Introduction

The purpose of the trial is to seek the truth of an event. “What happened?” Used to prove this event is evidence. However, the course of evidence is focused on how evidence at trial is actually limited. The judge acts as the gatekeeper of what gets in and what does not. See FRE 611.

Why is the evidence limited? For several reasons, some obvious and others not so much. The obvious reason is that the trial does not need repetitive information that would extend the trial unnecessarily. However, the ironic reason is that we systematically mistrust juries. We limit evidence so that the jury will not be either confused or misled (believing that the jury can be easily confused or misled). The ironic part of this statement is that, as soon as there is a jury verdict, we hold fast to that decision and zealously defend the private reasoning of the jury. See the following cases (Tanner outlining the rule and Warger carving out an exception).

Evidence works with observations and inferences. Observations can only approach certainty (some eyewitness accounts can be misleading). Most evidence focuses on inferences. You are presented with material that leads the jury to believe that that the person was more or less probable to have done something.

This outline will be organized:

  1. A heading introducing the topic.
  2. A heading denoting the rule(s) associated with that topic.
  3. Smaller headings of cases or principle’s to support the rule.

FRE 606

Tanner v. United States

Rule 606(b) denotes the finality of a case, and limits jury testimony except for when the testimony expounds on an outside influence on the jury. Otherwise, all testimony must come from court personal observing the public actions of the jury.

The purpose of a jury decision is to impart a finality of the decision which should not be questioned expect for in extremely rare circumstances. These circumstances should be when the jury member is influenced by outside forces. An example of an outside force is a jury member seeking employment with the court. Inside influences include mental capacity, or (in this case), alcohol consumption. As such, testimony about alcohol consumption coming from a jury member cannot be used to impeach a jury decision. Instead, that testimony would need to come from personnel outside of the jury. Additionally, had the jury member come forth before the decision, that testimony could be used.

The dissent agrees with the reasoning but disagrees on the timing. Rule 606(b) discusses any influence on jury deliberations. Therefore, testimony could be allowed by a jury member to discuss improper conduct outside of the deliberation room (i.e. during the presentation of the trial).

The majority stuck with their ruling for four main reasons:

  1. Jurors can deliberate without fear or oversight
  2. Protects jurors from harassment by lawyers and the public
  3. Ensures the finality of verdicts
  4. Maintains community trust in jury verdicts.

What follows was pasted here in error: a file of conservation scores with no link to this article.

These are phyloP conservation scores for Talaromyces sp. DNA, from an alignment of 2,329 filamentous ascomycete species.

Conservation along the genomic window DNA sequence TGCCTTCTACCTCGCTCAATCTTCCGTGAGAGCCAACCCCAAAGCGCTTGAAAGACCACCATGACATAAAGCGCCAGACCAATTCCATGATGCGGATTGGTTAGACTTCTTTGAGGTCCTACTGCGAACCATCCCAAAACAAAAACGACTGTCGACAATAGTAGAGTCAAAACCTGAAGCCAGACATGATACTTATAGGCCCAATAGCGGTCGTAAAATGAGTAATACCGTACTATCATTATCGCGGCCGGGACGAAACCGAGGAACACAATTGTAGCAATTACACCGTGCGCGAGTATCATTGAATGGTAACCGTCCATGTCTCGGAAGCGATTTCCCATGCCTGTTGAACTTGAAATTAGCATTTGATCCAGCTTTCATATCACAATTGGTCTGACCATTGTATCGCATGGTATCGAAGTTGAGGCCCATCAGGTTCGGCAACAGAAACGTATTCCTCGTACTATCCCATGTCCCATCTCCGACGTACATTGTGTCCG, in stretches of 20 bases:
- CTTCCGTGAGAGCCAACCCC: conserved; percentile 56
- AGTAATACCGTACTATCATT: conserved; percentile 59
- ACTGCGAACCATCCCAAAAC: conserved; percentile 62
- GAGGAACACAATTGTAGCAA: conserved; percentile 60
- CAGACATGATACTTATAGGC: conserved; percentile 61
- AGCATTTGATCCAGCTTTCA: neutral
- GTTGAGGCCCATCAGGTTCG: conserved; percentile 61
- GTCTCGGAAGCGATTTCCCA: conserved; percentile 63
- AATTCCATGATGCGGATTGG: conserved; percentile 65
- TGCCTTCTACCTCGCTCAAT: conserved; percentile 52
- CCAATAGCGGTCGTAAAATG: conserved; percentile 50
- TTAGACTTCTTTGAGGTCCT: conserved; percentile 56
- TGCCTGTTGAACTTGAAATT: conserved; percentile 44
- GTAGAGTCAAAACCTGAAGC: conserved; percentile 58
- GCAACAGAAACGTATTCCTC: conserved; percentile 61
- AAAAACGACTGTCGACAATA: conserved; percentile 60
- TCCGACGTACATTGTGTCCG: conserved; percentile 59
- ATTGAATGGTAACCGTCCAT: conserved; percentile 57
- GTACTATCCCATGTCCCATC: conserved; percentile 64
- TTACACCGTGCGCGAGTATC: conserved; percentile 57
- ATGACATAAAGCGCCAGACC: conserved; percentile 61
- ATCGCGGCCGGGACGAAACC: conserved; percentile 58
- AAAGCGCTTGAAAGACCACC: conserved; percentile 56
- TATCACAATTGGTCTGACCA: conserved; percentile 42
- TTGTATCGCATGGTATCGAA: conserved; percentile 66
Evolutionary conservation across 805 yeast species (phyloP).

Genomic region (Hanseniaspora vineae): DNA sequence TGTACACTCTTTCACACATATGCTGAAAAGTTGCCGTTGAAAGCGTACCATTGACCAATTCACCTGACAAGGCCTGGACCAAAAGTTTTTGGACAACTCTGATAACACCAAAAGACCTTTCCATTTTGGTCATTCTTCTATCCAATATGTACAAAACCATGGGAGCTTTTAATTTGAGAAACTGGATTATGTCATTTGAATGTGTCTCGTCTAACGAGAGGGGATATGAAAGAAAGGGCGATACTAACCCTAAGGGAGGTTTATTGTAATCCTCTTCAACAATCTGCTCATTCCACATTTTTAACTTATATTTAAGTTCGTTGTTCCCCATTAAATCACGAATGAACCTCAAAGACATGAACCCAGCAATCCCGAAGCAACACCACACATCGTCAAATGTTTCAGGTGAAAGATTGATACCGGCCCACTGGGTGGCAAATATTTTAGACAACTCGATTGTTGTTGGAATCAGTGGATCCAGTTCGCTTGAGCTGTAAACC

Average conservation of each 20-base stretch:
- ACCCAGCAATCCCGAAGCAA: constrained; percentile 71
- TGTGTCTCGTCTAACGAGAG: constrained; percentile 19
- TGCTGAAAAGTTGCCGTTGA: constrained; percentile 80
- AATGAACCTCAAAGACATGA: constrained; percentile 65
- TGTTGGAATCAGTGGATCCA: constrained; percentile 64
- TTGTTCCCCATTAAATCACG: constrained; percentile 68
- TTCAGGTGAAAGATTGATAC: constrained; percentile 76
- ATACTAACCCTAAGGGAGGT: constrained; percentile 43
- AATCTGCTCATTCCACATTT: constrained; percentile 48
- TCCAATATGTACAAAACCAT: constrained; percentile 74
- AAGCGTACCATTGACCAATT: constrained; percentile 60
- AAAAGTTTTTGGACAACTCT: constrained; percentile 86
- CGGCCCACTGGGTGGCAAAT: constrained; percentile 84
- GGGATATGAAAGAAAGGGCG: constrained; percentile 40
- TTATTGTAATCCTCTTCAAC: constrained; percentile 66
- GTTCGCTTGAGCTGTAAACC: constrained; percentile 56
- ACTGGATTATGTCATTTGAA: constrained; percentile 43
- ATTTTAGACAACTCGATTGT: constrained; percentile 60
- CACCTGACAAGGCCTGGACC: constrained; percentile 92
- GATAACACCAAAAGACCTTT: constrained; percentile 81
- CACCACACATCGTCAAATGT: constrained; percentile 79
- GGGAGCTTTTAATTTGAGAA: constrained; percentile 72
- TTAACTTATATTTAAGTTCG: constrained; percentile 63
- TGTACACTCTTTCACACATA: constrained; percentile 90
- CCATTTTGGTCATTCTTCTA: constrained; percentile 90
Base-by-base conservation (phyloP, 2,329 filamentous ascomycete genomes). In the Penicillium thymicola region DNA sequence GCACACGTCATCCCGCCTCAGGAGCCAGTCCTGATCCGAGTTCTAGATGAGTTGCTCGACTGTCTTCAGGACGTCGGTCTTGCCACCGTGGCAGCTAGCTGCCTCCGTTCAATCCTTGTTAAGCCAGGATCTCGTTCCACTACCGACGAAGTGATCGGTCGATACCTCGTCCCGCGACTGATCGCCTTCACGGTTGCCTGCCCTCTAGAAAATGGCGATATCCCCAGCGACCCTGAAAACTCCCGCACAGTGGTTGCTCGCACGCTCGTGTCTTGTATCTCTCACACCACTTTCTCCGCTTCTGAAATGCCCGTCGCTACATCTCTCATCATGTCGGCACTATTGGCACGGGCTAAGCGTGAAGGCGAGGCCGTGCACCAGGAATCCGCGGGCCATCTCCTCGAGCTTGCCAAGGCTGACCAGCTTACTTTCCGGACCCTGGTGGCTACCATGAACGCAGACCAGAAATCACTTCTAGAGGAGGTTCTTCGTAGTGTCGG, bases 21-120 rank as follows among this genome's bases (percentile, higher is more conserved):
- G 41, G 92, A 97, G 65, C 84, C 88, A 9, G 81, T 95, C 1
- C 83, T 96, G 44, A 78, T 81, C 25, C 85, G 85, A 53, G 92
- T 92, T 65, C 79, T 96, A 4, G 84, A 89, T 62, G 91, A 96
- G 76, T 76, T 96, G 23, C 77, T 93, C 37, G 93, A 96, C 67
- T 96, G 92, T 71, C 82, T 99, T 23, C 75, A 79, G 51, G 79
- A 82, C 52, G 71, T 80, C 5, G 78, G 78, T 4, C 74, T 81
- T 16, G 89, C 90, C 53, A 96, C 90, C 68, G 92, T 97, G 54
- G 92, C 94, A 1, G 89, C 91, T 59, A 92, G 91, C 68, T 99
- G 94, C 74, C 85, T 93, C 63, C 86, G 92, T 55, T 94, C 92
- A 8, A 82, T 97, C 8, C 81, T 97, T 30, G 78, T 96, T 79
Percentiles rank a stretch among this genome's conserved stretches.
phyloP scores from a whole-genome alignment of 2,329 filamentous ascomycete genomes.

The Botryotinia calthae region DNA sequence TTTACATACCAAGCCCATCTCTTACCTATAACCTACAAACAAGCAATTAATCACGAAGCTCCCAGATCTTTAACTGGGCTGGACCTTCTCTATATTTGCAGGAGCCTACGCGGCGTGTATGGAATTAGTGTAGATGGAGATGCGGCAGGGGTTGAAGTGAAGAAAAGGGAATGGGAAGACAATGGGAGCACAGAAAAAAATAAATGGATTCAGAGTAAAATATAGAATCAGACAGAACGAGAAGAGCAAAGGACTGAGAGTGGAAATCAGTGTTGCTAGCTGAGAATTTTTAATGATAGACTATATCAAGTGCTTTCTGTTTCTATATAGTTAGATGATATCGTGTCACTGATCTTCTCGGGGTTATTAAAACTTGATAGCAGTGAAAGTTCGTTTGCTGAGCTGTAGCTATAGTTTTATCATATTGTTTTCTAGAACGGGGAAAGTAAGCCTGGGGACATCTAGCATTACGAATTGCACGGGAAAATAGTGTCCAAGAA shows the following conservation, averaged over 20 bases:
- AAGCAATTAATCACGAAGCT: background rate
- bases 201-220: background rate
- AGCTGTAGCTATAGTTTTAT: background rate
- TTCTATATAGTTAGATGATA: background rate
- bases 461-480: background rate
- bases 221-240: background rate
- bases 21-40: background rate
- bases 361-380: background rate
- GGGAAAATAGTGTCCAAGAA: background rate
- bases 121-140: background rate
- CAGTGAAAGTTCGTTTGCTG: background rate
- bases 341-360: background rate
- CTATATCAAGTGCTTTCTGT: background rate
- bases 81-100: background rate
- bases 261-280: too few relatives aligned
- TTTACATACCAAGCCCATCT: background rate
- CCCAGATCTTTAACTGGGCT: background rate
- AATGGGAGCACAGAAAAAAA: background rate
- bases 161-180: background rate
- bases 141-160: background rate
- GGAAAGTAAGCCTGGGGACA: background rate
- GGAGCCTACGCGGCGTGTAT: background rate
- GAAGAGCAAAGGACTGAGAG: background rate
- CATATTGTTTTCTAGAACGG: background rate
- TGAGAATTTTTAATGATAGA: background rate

However, the court still wants to show that parties are given their constitutionally protected rights. They say that the rights are still protected because the system provides the court opportunities to sift out bad jurors early on through:

  • Voir Dire
  • Observing the jury during trial
  • Jurors reporting other jurors before the verdict
  • Non-jurors reporting jurors of misconduct.

But see State v. Sauls.

Warger v. Shauers, 547 U.S. 40 (2014).

Warger was involved in a motorcycle accident with Shauers which cost Warger his leg. So he sued and lost. Later, he discovered that the jury foreman stated that his daughter was involved in an accident and would have ruined her life if she had been sued. Because every jury member was asked if they could judge without bias at voir dire, an affirmative response was dishonest.

Warger sought a new trial and lost in both trial, on appeal, and towards the Supreme Court. The court reasoned that bias within voir dire would naturally lead into the jury deliberations. The experience of the juror was also an internal experience, not external.

However, the justices reserved the right to revisit the issue in the extreme case of racial bias and dishonesty within voir dire.

Pena-Rodriguez v. Colorado, 580 U.S. 206 (2017).

After a verdict, a juror approached the attorney and reported another jury for making several racial statements about the defendant (being a hispanic). Both the trial and Colorado Supreme Court said that a juror testimony could not be admitted because of Tanner. However when this case was overturned at the Supreme Court level because this was a violation of a Sixth Amendment right to an impartial jury.

To qualify, racial animus needs to be shown that it was a significant factor that led to the outcome of the jury verdict. Off-hand comments do not qualify. The majority spent some time showing how this exception still upholds the policy considerations outlined in Tanner above.

However, the dissent argued that by allowing this one exception, other exceptions will arise on the same grounds based on other protected classes (sex, religion, etc.).

Disclaimer

The content contained in this article may contain inaccuracies and is not intended to reflect the opinions, views, beliefs, or practices of any academic professor or publication. Instead, this content is a reflection on the author’s understanding of the law and legal practices.

Will Laursen

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